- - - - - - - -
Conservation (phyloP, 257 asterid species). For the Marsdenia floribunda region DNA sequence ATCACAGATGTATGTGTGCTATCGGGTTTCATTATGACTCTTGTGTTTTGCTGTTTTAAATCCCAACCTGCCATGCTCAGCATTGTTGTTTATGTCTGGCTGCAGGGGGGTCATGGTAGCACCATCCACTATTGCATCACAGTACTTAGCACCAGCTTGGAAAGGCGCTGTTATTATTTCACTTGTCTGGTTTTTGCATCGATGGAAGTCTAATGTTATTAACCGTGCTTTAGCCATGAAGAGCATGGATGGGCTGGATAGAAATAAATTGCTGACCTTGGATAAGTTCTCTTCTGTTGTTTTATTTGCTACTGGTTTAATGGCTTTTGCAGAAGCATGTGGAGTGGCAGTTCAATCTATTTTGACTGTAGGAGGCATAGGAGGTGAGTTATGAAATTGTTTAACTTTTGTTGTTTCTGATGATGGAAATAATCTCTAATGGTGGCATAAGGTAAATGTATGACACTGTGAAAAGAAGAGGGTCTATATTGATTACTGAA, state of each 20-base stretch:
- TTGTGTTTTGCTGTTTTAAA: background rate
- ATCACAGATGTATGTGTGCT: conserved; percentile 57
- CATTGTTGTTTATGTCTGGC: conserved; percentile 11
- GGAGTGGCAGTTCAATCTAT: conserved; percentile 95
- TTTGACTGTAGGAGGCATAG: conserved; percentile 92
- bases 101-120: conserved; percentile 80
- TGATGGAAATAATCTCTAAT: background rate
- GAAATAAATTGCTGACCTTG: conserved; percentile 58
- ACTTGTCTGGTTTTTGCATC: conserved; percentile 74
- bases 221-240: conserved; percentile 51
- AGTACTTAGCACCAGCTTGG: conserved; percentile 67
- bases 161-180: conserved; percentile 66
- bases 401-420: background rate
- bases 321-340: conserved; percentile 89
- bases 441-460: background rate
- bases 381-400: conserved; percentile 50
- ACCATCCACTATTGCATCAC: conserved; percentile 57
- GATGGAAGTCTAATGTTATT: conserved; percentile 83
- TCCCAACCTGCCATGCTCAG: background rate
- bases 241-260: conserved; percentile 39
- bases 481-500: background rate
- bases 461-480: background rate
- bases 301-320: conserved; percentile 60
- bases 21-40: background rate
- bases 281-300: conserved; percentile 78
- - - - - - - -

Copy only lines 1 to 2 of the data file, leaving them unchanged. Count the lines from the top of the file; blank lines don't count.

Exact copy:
Conservation (phyloP, 257 asterid species). For the Marsdenia floribunda region DNA sequence ATCACAGATGTATGTGTGCTATCGGGTTTCATTATGACTCTTGTGTTTTGCTGTTTTAAATCCCAACCTGCCATGCTCAGCATTGTTGTTTATGTCTGGCTGCAGGGGGGTCATGGTAGCACCATCCACTATTGCATCACAGTACTTAGCACCAGCTTGGAAAGGCGCTGTTATTATTTCACTTGTCTGGTTTTTGCATCGATGGAAGTCTAATGTTATTAACCGTGCTTTAGCCATGAAGAGCATGGATGGGCTGGATAGAAATAAATTGCTGACCTTGGATAAGTTCTCTTCTGTTGTTTTATTTGCTACTGGTTTAATGGCTTTTGCAGAAGCATGTGGAGTGGCAGTTCAATCTATTTTGACTGTAGGAGGCATAGGAGGTGAGTTATGAAATTGTTTAACTTTTGTTGTTTCTGATGATGGAAATAATCTCTAATGGTGGCATAAGGTAAATGTATGACACTGTGAAAAGAAGAGGGTCTATATTGATTACTGAA, state of each 20-base stretch:
- TTGTGTTTTGCTGTTTTAAA: background rate